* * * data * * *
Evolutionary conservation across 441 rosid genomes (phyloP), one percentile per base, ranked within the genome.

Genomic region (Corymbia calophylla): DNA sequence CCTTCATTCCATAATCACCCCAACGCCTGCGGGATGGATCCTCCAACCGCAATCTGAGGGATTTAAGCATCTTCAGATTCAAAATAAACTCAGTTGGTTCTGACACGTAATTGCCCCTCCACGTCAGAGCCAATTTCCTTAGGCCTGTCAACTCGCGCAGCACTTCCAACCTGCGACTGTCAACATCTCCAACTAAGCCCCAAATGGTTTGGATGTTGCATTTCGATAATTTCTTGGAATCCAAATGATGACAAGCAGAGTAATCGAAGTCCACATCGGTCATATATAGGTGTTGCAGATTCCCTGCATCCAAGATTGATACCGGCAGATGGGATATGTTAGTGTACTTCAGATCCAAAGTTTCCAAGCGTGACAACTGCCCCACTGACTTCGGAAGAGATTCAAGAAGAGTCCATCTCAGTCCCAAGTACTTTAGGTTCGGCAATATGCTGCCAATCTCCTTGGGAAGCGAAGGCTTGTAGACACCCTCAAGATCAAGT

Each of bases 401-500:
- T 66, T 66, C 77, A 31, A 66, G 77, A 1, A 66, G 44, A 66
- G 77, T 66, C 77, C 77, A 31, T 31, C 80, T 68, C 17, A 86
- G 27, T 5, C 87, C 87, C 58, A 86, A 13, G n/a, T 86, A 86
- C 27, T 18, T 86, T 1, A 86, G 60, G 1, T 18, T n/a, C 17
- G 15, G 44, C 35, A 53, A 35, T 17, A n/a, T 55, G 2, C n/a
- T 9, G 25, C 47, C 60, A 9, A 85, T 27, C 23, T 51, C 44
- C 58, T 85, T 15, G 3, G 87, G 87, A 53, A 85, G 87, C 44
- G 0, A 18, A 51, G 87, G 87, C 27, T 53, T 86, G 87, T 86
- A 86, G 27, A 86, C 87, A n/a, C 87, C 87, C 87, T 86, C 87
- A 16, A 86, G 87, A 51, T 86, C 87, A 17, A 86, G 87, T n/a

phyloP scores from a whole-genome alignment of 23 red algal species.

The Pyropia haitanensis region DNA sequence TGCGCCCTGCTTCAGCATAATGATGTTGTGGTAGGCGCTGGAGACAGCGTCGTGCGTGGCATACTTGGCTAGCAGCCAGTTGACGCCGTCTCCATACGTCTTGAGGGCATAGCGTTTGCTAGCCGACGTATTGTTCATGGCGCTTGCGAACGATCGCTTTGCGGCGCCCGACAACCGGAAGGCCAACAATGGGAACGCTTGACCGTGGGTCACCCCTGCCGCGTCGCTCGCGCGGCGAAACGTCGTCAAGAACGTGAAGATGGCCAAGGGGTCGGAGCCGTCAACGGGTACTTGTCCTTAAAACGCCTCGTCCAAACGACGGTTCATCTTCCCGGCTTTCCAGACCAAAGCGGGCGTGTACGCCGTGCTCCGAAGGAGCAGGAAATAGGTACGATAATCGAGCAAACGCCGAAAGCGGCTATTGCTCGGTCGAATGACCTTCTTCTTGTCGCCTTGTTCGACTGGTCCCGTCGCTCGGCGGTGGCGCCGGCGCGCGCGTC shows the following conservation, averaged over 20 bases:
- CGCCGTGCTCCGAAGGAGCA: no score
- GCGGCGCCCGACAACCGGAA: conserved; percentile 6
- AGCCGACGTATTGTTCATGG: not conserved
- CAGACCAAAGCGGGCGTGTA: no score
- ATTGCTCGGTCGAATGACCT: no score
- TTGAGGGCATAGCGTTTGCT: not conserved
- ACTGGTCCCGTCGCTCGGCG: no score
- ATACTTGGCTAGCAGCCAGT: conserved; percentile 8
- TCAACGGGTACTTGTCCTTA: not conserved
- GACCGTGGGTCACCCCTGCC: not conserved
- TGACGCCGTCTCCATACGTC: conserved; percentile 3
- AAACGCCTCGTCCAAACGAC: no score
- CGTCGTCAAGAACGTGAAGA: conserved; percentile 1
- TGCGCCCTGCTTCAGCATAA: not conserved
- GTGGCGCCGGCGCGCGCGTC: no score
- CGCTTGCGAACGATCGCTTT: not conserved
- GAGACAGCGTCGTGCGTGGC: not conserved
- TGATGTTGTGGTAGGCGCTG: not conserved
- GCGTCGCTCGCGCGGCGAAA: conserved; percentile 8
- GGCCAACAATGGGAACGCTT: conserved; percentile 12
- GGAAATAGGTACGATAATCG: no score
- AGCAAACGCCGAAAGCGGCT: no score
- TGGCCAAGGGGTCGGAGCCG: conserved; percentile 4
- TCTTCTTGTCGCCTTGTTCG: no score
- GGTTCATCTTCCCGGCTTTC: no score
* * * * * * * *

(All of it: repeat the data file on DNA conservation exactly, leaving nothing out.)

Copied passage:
Evolutionary conservation across 441 rosid genomes (phyloP), one percentile per base, ranked within the genome.

Genomic region (Corymbia calophylla): DNA sequence CCTTCATTCCATAATCACCCCAACGCCTGCGGGATGGATCCTCCAACCGCAATCTGAGGGATTTAAGCATCTTCAGATTCAAAATAAACTCAGTTGGTTCTGACACGTAATTGCCCCTCCACGTCAGAGCCAATTTCCTTAGGCCTGTCAACTCGCGCAGCACTTCCAACCTGCGACTGTCAACATCTCCAACTAAGCCCCAAATGGTTTGGATGTTGCATTTCGATAATTTCTTGGAATCCAAATGATGACAAGCAGAGTAATCGAAGTCCACATCGGTCATATATAGGTGTTGCAGATTCCCTGCATCCAAGATTGATACCGGCAGATGGGATATGTTAGTGTACTTCAGATCCAAAGTTTCCAAGCGTGACAACTGCCCCACTGACTTCGGAAGAGATTCAAGAAGAGTCCATCTCAGTCCCAAGTACTTTAGGTTCGGCAATATGCTGCCAATCTCCTTGGGAAGCGAAGGCTTGTAGACACCCTCAAGATCAAGT

Each of bases 401-500:
- T 66, T 66, C 77, A 31, A 66, G 77, A 1, A 66, G 44, A 66
- G 77, T 66, C 77, C 77, A 31, T 31, C 80, T 68, C 17, A 86
- G 27, T 5, C 87, C 87, C 58, A 86, A 13, G n/a, T 86, A 86
- C 27, T 18, T 86, T 1, A 86, G 60, G 1, T 18, T n/a, C 17
- G 15, G 44, C 35, A 53, A 35, T 17, A n/a, T 55, G 2, C n/a
- T 9, G 25, C 47, C 60, A 9, A 85, T 27, C 23, T 51, C 44
- C 58, T 85, T 15, G 3, G 87, G 87, A 53, A 85, G 87, C 44
- G 0, A 18, A 51, G 87, G 87, C 27, T 53, T 86, G 87, T 86
- A 86, G 27, A 86, C 87, A n/a, C 87, C 87, C 87, T 86, C 87
- A 16, A 86, G 87, A 51, T 86, C 87, A 17, A 86, G 87, T n/a

phyloP scores from a whole-genome alignment of 23 red algal species.

The Pyropia haitanensis region DNA sequence TGCGCCCTGCTTCAGCATAATGATGTTGTGGTAGGCGCTGGAGACAGCGTCGTGCGTGGCATACTTGGCTAGCAGCCAGTTGACGCCGTCTCCATACGTCTTGAGGGCATAGCGTTTGCTAGCCGACGTATTGTTCATGGCGCTTGCGAACGATCGCTTTGCGGCGCCCGACAACCGGAAGGCCAACAATGGGAACGCTTGACCGTGGGTCACCCCTGCCGCGTCGCTCGCGCGGCGAAACGTCGTCAAGAACGTGAAGATGGCCAAGGGGTCGGAGCCGTCAACGGGTACTTGTCCTTAAAACGCCTCGTCCAAACGACGGTTCATCTTCCCGGCTTTCCAGACCAAAGCGGGCGTGTACGCCGTGCTCCGAAGGAGCAGGAAATAGGTACGATAATCGAGCAAACGCCGAAAGCGGCTATTGCTCGGTCGAATGACCTTCTTCTTGTCGCCTTGTTCGACTGGTCCCGTCGCTCGGCGGTGGCGCCGGCGCGCGCGTC shows the following conservation, averaged over 20 bases:
- CGCCGTGCTCCGAAGGAGCA: no score
- GCGGCGCCCGACAACCGGAA: conserved; percentile 6
- AGCCGACGTATTGTTCATGG: not conserved
- CAGACCAAAGCGGGCGTGTA: no score
- ATTGCTCGGTCGAATGACCT: no score
- TTGAGGGCATAGCGTTTGCT: not conserved
- ACTGGTCCCGTCGCTCGGCG: no score
- ATACTTGGCTAGCAGCCAGT: conserved; percentile 8
- TCAACGGGTACTTGTCCTTA: not conserved
- GACCGTGGGTCACCCCTGCC: not conserved
- TGACGCCGTCTCCATACGTC: conserved; percentile 3
- AAACGCCTCGTCCAAACGAC: no score
- CGTCGTCAAGAACGTGAAGA: conserved; percentile 1
- TGCGCCCTGCTTCAGCATAA: not conserved
- GTGGCGCCGGCGCGCGCGTC: no score
- CGCTTGCGAACGATCGCTTT: not conserved
- GAGACAGCGTCGTGCGTGGC: not conserved
- TGATGTTGTGGTAGGCGCTG: not conserved
- GCGTCGCTCGCGCGGCGAAA: conserved; percentile 8
- GGCCAACAATGGGAACGCTT: conserved; percentile 12
- GGAAATAGGTACGATAATCG: no score
- AGCAAACGCCGAAAGCGGCT: no score
- TGGCCAAGGGGTCGGAGCCG: conserved; percentile 4
- TCTTCTTGTCGCCTTGTTCG: no score
- GGTTCATCTTCCCGGCTTTC: no score